ECO-BULLETIN Vol. 14, No. 8 – Aug 1, 2020


This months Eco-Bulletin is jam packed full of great opportunities to join the OCCA Community out and about in a safe, social distance manner or from the comfort and safety of your own home with one of our many online learning sessions.  We hope you enjoy and looking forward to seeing you soon!-Amy and the rest of the OCCA Team

Paddle and Pull: Goodyear Lake 
Saturday, August 1, 9-11:30am; 12:30-2pm & Sunday, August 9, 1-4pm 

Join us as we continue our efforts to eliminate invasive water chestnut at Goodyear Lake. Two shifts available (9-11:30am, 12:30-3:00pm). You may bring your own canoe or kayak. Due to the situation with COVID-19, we require that you register with a member of your household if you need an OCCA-supplied canoe. Please use this form to register; include the names of people who will be joining you and select your time slot. Bring water, sunscreen and a hat, and dress to get wet and/or muddy. Cloth face coverings are required. Meet at the Portlandville Fishing Access Site on State Highway 28, just south of County Route 35A in Portlandville.  

Heat Pump Stories 
Wednesday, August 12, 12-12:45pm 

“Heat pumps don’t work here,” some say. That’s not true. What didn’t work was 40-year old technology and/or poorly designed ground loops. Join Heat Smart Otsego Campaign Director, Bennett Sandler, for this lunch-time webinar showcasing real world data from heat pumps installed in Otsego County. Learn how cold climate Air Source Heat Pumps and Ground Source Heat Pumps (aka, Geothermal) save you money, add comfort and safety to your home, and trade imported fossil fuels for local energy. Email Bennett at to register for this free program. 

Spotlight on Invasives: Knot Your Typical Weed 
Wednesday, August 12, 2-3pm 

Japanese knotweed is one of the most invasive plants in our area, capable of quickly taking over roadsides, streambanks, backyards—even piles of bare dirt. Learn about this plant’s natural history and why it seems so well-suited to grow seemingly everywhere, and then we’ll examine some of the methods we can use to control it. Register for this free Zoom program by following this link.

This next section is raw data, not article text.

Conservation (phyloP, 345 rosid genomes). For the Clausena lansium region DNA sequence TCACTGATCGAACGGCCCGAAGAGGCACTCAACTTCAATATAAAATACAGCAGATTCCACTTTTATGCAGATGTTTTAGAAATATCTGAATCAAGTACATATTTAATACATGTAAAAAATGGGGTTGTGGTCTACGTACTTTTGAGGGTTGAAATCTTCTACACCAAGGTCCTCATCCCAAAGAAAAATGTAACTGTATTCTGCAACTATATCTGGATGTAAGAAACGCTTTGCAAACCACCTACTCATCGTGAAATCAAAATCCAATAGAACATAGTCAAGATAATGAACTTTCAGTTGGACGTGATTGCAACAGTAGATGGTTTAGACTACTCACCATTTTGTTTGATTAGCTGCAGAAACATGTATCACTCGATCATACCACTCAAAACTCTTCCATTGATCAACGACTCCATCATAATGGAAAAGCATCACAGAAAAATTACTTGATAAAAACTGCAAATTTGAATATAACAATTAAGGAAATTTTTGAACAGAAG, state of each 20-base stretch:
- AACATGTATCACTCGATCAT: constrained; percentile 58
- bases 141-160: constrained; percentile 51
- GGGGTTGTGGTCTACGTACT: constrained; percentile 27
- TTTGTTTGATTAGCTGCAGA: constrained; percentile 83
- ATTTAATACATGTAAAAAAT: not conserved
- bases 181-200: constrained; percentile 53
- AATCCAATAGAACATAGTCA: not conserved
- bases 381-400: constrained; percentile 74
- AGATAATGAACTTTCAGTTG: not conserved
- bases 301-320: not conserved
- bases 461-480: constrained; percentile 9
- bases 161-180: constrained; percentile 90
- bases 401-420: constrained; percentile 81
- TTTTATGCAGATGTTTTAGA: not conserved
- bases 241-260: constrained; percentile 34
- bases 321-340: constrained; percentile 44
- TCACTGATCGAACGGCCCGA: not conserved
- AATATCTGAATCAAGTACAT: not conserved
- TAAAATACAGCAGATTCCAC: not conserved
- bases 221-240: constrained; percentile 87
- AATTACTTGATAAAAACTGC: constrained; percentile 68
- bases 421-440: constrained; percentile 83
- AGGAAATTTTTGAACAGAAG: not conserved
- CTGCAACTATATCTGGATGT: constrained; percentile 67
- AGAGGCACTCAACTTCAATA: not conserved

Paddle and Pull: Silver Lake 
Sunday, August 16, 1-4pm 

Join us for a pleasant (but socially-distanced) day of controlling high priority invasive species at a 40-acre lake in western Otsego County. OCCA will provide canoes–outside watercraft are not permitted. We ask that you register with a member of your household to reserve a place. Space is limited and pre-registration is required by Friday, August 14. Use the form at to register. 

Heat Pump Incentives Explained 
Wednesday, August 19, 12-12:45pm 

Utility rebates, federal tax credits, Assisted Home Performance grants, NYSERDA loans: There are some of the ways to help reduce the cost of a heat pump installation in your home. Don’t be discouraged by the upfront costs for a heat pump without looking at all the incentives and without understanding how much money they save over fossil fuel systems (while adding cooling). To register for this free, online program, email Bennett Sandler at . 

The Comprehensive Plan: Laying the Groundwork for a Vibrant Future 
Wednesday, August 19, 1pm 

Comprehensive Plans are living, breathing documents which can reflect on a town’s past while helping shape its future. Join OCCA Environmental Planner, Danny Lapin, AICP, to learn what a Comprehensive Plan is and how it can be used to create a strong town. Sign up for this free Zoom program here. 

Paid Internship Opportunity 

The Otsego County Conservation Association (OCCA) is seeking a qualified individual to serve as the organization’s NYSERDA Clean Energy Intern. The Intern would assist OCCA with the preparation and development of the Otsego County Community Energy Plan and with the marketing of the Heat Smart Otsego Campaign.  Qualified candidates must have an interest in Clean Energy, energy Planning, data management, digital marketing and outreach. The Internship is currently funded for a six-month period, 20 hours per week.  Please direct questions to OCCA Executive Director Amy Wyant at (607)547-4488 or See eligibility information and FAQ here.


Going Solar… without the cost!  
Wednesday, August 26, 6-7 pm